Reflecting Allowed

Maha Bali’s blog about education

Laughing at my “Computer Jinx” syndrome

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I have to admit this: I am a natural optimist, but I really do have a computer jinx thing going. People don’t believe it at first, but if you know me long enough, you’ll start to believe it, too.

Today, my new self-hosted blog (this you’re reading now) went erratically down then up then down then… But thankfully, now it’s up. This is quite hilarious because I had just posted a sort of urgent blogpost about an upcoming online crowdsourced interview with Dave Cormier, and needed people to read, retweet, participate, etc over the coming two days. It was on long enough that some people did. I also created a parallel post on my old wordpress.com blog just in case. The hilarious part? Dave Cormier’s (And Bonnie’s) website also went down & up around the same time as mine, apparently! We don’t have the same provider, and apparently the problem was not with the provider. So ummm, sorry Dave, sorry Reclaim. It’s not you, it’s me. I’m not breaking up with you 🙂

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(P.S. I have to assume this image is not copyrighted, coz i could have created an identical one in 5 mins, but attribution is there anyway)

Recent history: when I returned to work after maternity leave, we had a new tech staff member who was supposed to set me up with a new computer. We all joked with him about my bad luck with computers, but he could not believe it. I kid you not, we tried something like 5 different computers, one for each weekday, for several weeks, and each one would give me a blue screen or restart or shutdown spontaneously within an hour of operation, even though I was only using a browser and MS word. The tech guy gave in to my jinx theory. Turned out there was sthg wrong with the Windows installation used for all the computers, so technically, it “wasn’t me”, but, you know, it really looked like it was me!

As an undergrad, my team did our computer science thesis project using parallel processed population-oriented simulated annealing neural networks (the code for which is much more elegant and simple than the name). It was this amazing thing where you program it and you let it play with data til it “learns” to “evolve” to better solve a problem (in our case, predicting whether stock prices would go up or down one day ahead). Anyhow, we ran this on the university’s powerful and robust UNIX servers. Ummm one night, the entire UNIX infrastructure went down overnight because of our program. We were so proud.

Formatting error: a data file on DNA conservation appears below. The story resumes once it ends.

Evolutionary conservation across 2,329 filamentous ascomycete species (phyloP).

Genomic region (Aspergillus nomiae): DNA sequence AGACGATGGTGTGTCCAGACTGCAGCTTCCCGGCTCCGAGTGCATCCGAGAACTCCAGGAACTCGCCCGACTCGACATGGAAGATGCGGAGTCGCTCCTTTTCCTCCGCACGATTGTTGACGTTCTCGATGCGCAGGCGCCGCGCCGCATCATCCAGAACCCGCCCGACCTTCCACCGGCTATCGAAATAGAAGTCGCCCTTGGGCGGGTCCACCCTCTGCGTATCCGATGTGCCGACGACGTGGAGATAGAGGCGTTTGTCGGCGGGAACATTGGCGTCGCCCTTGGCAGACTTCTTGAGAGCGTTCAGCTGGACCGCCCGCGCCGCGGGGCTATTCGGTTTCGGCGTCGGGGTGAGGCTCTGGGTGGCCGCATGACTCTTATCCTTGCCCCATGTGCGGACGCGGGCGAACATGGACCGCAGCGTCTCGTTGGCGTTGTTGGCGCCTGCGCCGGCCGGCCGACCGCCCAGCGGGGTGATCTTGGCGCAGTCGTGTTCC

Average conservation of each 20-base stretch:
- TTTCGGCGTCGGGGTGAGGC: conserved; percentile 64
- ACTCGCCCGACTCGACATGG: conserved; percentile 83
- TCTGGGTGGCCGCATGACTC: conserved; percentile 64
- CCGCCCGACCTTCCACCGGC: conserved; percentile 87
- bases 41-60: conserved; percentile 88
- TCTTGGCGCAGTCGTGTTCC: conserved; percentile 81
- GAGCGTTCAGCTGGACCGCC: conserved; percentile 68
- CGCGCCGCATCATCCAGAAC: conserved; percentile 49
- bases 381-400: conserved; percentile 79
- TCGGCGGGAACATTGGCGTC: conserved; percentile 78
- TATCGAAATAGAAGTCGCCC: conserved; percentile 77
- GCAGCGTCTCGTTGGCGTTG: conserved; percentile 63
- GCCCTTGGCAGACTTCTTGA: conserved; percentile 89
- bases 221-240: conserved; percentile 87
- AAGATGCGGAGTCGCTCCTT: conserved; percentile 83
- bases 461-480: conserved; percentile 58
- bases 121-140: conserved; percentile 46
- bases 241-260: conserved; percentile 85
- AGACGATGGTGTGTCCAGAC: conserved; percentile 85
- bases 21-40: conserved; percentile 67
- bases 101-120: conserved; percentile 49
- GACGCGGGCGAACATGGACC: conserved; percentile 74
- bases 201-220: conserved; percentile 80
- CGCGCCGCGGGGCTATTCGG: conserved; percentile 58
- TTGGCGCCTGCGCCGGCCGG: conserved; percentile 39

More history? Gross one: Like a week after I finished my PhD thesis, my toddler threw up on it, then it fell on the floor. End result? To fix it properly, it would have cost 90% of the actual amount of money I paid for it as a brand new laptop a few months earlier. Thankfully, in Egypt we have geniuses outside the official manufacturers who will fix it for much much less. Yes, it could have been worse. This could have happened while I was still finalizing my thesis. But believe me, I know other people whose kids threw up on their laptops, people who threw their laptops on the floor, and nothing happened!

This last one is not so funny, but still. The day my dad passed away, when lots of friends were trying to reach me on my mobile to come over and visit? My mobile phone just wouldn’t work properly and the entire mobile network for my provider only was down.

Anyway, I love this South Park episode where the internet is down and everyone’s suffering.. And of course the solution ends up being a “restart” which Kyle figures out.

When you work with computers, life is a series of restarts :>

One Comment

  1. Excellent post, Maha! Made me laugh out loud. I’ve always had almost the opposite situation: in my whole life I think I’ve only had four or five computers. That’s from 1990 (I think) to now. They go on forever, like old warhorses. My PC at home is seven years old, and the rumour is that tribes of computers gather around a campfire and tell stories about it lasting so long. It’s painfully slow… but it works.

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